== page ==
More often than not, campaigns, whether electing a candidate or branding a corporation, are about understanding and building a broader image and perception than they are about specific issues. Issues, rather, are the elements used to frame and inform the image and perceptions that we need to drive.

Our approach is that of thematic pollsters, believing that each data set tells a complex, often interwoven story and as pollsters it is our job to understand that story and define the clearest and most salient route for our clients to achieve their objectives. Read More

Case Studies

Polling New Orleans Post-Katrina – And Getting It Right.

After the first round of primary elections in New Orleans post-Hurricane Katrina, we were approached by the Midura Campaign to help them define a message to defeat incumbent Republican City Councilman Jay Batt. While the campaign had its hunches about the message there, given their limited resources and Batt’s tremendous war chest we needed to know whether that message was right.

Given the fact that large parts of the City were without phones, or in some parts residents for that matter, this project posed a very significant challenge for any survey researcher. Logistically, voters could vote in New Orleans, by mail form outside the state, or at vote centers within the state. Fully one-quarter of the general election participants voted outside the City.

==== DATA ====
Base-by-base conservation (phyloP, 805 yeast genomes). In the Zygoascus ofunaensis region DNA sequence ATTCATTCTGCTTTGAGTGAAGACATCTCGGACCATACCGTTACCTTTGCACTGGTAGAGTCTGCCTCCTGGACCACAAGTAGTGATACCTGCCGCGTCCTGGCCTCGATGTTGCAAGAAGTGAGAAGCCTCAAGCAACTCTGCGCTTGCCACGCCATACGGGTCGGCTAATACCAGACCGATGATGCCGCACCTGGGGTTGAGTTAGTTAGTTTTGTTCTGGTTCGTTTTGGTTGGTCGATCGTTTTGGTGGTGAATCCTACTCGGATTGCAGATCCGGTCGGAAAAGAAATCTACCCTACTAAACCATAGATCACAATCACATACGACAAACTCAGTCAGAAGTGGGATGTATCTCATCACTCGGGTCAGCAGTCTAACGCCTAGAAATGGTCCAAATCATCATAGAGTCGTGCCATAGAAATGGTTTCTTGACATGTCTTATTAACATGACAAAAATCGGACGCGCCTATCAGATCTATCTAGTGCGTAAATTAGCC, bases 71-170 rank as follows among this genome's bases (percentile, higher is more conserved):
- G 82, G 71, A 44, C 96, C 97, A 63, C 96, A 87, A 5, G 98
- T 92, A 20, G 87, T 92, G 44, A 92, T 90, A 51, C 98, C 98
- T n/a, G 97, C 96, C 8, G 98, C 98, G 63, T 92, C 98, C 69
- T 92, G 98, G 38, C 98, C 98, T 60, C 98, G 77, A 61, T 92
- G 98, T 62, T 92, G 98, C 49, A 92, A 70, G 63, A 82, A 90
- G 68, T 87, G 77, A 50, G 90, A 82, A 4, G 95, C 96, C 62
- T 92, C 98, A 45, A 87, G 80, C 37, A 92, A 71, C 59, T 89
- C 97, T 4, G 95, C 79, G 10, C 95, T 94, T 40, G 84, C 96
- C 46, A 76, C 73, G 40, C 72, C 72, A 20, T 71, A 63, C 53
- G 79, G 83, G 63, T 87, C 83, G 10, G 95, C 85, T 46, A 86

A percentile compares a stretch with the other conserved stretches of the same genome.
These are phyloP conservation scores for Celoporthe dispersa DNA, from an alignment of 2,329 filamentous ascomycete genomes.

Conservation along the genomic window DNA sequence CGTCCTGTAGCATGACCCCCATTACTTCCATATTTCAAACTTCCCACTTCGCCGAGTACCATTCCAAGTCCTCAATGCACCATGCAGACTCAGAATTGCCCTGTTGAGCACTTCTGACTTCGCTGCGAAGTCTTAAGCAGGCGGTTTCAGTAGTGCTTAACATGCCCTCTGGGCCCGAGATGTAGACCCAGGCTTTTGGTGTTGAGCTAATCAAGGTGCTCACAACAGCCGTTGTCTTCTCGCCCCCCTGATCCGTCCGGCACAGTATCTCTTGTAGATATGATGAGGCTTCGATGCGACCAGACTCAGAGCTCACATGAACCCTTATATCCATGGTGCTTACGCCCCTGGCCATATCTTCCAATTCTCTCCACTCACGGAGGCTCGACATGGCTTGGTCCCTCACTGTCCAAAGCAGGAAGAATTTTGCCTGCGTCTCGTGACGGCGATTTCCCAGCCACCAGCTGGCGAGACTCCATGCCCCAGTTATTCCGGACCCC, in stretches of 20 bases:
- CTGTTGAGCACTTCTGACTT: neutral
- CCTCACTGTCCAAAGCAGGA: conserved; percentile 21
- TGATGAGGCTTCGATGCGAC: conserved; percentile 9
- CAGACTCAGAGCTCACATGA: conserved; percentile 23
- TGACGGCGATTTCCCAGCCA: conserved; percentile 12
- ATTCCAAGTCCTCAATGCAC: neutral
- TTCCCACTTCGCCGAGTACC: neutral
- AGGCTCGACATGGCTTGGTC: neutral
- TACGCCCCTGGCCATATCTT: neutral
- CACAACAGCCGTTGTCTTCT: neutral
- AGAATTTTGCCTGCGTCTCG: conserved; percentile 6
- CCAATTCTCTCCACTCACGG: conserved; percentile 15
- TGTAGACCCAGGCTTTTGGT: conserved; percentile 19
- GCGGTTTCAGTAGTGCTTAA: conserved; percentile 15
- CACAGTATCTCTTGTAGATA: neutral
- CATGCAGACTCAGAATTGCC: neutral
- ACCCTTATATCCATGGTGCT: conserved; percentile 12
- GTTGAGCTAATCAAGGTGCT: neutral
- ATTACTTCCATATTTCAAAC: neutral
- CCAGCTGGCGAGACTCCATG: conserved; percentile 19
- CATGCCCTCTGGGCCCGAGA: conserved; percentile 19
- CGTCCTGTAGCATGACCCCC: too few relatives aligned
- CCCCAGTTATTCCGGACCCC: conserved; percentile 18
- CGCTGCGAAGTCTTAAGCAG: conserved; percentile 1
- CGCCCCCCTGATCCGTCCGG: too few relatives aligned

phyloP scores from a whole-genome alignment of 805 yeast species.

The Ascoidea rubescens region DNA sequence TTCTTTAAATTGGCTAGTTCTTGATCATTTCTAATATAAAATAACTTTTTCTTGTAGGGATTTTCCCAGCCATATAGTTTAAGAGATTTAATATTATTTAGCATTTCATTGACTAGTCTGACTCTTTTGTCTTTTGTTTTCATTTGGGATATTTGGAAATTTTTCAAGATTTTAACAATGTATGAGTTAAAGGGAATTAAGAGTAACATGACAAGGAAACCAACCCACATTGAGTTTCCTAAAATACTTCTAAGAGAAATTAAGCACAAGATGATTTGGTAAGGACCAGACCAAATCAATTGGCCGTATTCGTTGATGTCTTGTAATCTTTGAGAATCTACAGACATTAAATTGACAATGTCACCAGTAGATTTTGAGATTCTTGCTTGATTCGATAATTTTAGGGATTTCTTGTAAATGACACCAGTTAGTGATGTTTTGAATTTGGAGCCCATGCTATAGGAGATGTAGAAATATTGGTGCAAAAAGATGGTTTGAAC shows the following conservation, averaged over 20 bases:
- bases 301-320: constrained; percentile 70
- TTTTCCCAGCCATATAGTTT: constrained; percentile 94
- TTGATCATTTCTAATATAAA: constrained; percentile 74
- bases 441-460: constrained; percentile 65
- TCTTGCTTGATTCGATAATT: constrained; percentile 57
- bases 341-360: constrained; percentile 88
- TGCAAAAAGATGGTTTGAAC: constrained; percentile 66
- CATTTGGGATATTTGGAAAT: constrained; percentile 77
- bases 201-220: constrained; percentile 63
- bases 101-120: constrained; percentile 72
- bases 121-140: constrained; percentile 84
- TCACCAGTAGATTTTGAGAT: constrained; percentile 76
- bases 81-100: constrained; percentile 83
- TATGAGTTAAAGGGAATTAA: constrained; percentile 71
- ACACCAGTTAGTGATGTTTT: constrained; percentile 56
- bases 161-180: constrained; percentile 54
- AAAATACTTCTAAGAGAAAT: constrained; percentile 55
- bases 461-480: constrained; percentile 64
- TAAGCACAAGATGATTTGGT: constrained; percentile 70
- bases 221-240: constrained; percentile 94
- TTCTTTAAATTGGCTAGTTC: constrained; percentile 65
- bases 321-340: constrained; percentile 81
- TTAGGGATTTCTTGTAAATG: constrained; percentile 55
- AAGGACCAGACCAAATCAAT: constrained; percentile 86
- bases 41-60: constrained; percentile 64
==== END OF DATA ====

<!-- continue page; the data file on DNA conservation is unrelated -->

To define our methodology we used the primary election turnout patterns—where we tracked the percentage of voters who voted in New Orleans by precinct, the percent who voted outside New Orleans but within Louisiana by Parish, and the percent who voted from another state, such as Texas, Oklahoma and even California and Illinois. Using those few givens we designed a cluster sample methodology which stratified our sample to account for each of those geographic clusters, and which assured we accurately represented each of respondents from each of those geographic regions. Also, each regions sample was drawn separately, meaning we treated each geographic area as its own poll in some respects. In addition, we had the voter file matched against the National Change of Address Registry and conducted a phone match for any person or household who had an updated address.

Through a rigorous sample consumption standard we also defined specifically for this project, coupled with slow and steady dialing, we were able to complete the survey and found the contest was a statistical dead heat, our edge. More importantly, we learned that Batt’s ties to a local corporation and his use of their corporate jet and other perks was the most salient line of attack for these voters who desperately wanted progress on the very basics, like getting electricity.

Come Election Night our client Shelley Midura unseated an incumbent in New Orleans post-Katrina.